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The ultimate overseas volunteering packing list

by juliette capomolla


Once you've booked your volunteering trip, it's time to start planning and preparing to go! One of the biggest things you'll need to think about it what to take with you. You probably have lots of questions you want answered like what should you wear whilst volunteering, are there cultural differences in what clothing is appropriate and what the weather will be like, which is why we've written this blog post!


Everyday Wear

In terms of your everyday wear, you want to keep in mind that you might be doing some forms of labour, but you also might be teaching. There is a large variety of activities that you could be doing, so you want to be prepared for all of them.


It is extremely important that you are culturally sensitive with what you wear. For this, we have a dress code that ensures your shoulders and knees are covered at all times. If you’re working somewhere warm or humid, it is a good idea to wear light fabrics like linen and cotton so that you do not get too hot. It is also important to wear loose clothing, as tight-fitted clothing can also be culturally insensitive and inappropriate when working with school children. 


The weather in your destination is also a key factor in choosing your everyday volunteering wear. Destinations like Thailand and Cambodia are basically always hot. If it’s the rainy season (Australian winter), it’s highly recommended that you bring a light rain jacket so that we can continue on with our volunteering no matter what!


However if you’re travelling to India, Nepal or Peru in our Australian summer, it can get very cold at night because it is their cooler season, so it is important to pack appropriately. Often our volunteers will be in jumpers and pants in these seasons.


For the cold weather, you might also like to bring:

  • A beanie
  • A warm jacket
  • Thermals for the nights
  • Gloves



Some of our trips and some of our destinations require particular clothing. So, if you are on one of these trips, make sure you pay close attention!


If you have chosen to add an extension trip to Machu Picchu or to the Annapurna Ranges, you are going to spend a bit of time walking. To make sure that you're comfortable and enjoy every bit of it, you'll want to get yourself some walking shoes. Just make sure that you wear them in before you go so you don't get any blisters on the trek! If you aren’t an avid hiker, you can also rent these from places like Outsports or other outdoors shops. This is a much cheaper option if you only plan to use them this one time. Again, make sure they’re worn in, otherwise your trek is going to be a bit more unpleasant. You should also consider bringing some tape, strapping and/or band-aids in case of blisters and injuries.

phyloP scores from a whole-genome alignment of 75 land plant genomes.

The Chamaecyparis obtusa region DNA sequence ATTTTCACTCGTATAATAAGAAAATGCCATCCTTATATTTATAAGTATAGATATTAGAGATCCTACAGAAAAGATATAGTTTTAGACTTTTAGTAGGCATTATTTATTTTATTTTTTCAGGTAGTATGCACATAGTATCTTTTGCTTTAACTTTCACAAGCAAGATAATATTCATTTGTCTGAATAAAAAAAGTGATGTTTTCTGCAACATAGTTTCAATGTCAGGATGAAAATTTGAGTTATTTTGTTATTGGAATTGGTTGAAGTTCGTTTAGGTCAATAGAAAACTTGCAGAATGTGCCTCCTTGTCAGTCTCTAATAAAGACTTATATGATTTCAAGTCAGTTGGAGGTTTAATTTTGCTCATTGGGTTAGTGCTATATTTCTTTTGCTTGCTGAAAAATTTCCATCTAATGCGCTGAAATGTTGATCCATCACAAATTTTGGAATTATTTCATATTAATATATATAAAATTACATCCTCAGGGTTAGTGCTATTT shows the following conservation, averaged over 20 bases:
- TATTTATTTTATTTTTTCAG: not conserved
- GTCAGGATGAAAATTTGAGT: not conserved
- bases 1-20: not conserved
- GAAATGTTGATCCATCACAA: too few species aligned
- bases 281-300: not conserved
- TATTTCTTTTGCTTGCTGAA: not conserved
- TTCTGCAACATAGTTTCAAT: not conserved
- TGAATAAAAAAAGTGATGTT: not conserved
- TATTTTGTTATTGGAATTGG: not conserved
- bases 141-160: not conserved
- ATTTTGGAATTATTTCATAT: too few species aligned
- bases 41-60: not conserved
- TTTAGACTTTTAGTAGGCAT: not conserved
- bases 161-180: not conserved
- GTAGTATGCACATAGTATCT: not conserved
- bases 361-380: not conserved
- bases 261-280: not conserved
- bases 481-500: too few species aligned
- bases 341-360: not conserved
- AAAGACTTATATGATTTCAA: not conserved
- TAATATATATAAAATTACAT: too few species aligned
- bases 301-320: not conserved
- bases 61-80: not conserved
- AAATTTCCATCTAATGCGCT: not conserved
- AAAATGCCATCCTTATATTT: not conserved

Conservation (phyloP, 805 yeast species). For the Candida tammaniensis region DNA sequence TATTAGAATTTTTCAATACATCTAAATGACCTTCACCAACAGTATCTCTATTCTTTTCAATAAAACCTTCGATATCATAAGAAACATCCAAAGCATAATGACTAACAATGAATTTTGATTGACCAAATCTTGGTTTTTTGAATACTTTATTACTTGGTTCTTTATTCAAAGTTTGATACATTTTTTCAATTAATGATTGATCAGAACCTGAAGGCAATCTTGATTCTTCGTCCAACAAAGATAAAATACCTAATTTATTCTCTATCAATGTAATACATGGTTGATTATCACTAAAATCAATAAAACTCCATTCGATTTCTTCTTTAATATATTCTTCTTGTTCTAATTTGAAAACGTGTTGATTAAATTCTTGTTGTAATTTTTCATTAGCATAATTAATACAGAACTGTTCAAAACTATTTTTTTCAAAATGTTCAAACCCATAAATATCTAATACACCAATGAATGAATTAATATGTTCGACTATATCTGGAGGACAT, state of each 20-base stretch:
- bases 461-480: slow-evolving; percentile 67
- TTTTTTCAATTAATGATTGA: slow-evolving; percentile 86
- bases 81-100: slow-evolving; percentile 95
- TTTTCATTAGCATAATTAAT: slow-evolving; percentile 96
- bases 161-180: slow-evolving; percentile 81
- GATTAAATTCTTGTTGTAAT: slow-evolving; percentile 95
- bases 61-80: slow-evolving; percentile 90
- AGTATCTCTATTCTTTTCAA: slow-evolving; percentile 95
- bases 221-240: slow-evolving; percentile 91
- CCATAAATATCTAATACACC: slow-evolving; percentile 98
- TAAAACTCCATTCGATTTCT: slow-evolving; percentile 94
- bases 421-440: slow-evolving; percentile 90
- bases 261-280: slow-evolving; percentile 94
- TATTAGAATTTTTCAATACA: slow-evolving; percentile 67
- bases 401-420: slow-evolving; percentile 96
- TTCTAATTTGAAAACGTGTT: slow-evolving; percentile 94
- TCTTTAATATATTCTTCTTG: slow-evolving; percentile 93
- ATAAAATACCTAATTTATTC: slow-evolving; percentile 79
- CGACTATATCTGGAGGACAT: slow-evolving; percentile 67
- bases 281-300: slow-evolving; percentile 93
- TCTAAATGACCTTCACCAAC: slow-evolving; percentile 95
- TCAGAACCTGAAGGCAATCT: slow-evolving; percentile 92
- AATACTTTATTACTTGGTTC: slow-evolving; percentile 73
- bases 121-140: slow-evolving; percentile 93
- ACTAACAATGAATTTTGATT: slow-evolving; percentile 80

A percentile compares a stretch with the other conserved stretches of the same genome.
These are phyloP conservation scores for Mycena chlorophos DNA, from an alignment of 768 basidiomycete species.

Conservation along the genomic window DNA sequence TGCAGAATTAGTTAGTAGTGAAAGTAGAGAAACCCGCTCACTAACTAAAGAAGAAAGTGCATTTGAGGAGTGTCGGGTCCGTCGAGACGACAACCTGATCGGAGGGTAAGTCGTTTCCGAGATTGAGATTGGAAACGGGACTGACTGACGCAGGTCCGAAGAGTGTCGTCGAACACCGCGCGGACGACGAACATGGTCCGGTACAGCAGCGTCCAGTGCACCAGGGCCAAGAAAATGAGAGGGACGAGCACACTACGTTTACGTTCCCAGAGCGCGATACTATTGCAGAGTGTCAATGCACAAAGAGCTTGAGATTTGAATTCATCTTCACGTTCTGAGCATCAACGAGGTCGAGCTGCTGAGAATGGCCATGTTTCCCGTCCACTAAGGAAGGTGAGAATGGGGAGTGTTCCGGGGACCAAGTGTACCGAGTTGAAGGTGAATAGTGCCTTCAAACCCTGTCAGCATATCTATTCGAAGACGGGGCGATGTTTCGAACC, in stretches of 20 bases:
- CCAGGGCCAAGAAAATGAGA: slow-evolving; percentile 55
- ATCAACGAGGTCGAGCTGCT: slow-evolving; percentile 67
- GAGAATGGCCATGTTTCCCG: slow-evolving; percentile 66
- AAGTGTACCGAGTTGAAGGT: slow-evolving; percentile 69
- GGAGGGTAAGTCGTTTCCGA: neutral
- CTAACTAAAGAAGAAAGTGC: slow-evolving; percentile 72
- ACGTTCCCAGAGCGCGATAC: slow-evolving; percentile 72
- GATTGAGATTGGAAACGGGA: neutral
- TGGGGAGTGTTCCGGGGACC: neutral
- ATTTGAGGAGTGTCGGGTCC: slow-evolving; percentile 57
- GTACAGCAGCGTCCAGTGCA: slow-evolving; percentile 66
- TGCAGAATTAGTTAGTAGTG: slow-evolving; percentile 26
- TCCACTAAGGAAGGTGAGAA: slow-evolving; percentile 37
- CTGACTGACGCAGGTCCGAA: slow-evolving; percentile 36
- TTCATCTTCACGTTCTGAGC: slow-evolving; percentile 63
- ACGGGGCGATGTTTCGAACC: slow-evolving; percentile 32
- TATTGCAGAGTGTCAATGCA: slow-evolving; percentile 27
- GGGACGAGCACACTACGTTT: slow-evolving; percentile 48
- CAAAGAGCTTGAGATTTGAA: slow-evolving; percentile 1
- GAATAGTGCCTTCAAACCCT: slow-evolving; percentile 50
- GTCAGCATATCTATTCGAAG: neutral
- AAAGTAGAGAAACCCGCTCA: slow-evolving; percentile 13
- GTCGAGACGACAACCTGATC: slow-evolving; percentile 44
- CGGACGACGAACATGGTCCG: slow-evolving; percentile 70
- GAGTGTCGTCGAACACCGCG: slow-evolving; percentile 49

If you’re just generally travelling to Nepal, we highly recommend that you bring a face mask. Unfortunately, Kathmandu is an extremely polluted city. A face mask can protect you from a lot of bad air particles and make your experience just generally more pleasant. Of course, if you don’t feel like you need it, you don’t need to wear it. However, we highly recommend packing one just in case!



In terms of your luggage, we recommend that in addition to your normal suitcase or pack, you also bring a backpack. This is for your everyday volunteering, travelling to and from the site. You will need to bring with you a water bottle, some snacks if you wish and your personal first-aid supplies. Additionally, this can serve as a great overnight bag if you choose to go away on your weekends. It’s an easier way to travel than carrying your big suitcase or pack and everything you brought!


Whilst travelling, it might also be a good idea to bring along a bum bag so that you can keep your cash and other valuables as close to you as possible. When you go into bustling cities like Siem Reap or Chiang Mai, it might make you feel more comfortable and safer if you use a bum bag instead of something like a backpack.



Hygiene and Safety

We recommend that you purchase a local sim card when you arrive at your destination. This is so that, in case of an emergency or any other needs, you are able to contact the in-country team and your fellow volunteers. We want to ensure your safety and be as helpful and useful as we can, so it is important that you are able to contact us as you require. In saying this, this also only works if you’ve saved our contact details in your phone, so make sure you do that!


You should also make sure that you have your own first-aid kit easily accessible while you're volunteering. On top of any important medicine you might need, you should have the following in your kit:

  • Hand sanitiser
  • Toilet paper
  • Tissues
  • Band-aids
  • Paracetamol
  • Insect repellent


You should also make sure you have copies of all your important documents that you keep in a safe place in the volunteer house in case you lose any of your important personal documentation or valuables. You should make sure that you have:

  • Copy of important documents – passport, travel insurance, bank cards
  • Emergency contact details – both our in-country team and your own personal emergency contact


When you’re volunteering abroad, it’s really important to remember that the culture, environment and climate are going to be very different to your own. The best way to make this transition as seamless as possible is to have the right supplies. So packing responsibly and carefully is key. Hopefully, with the help of this list, you will be able to jump right into your volunteering adventure feeling comfortable and excited!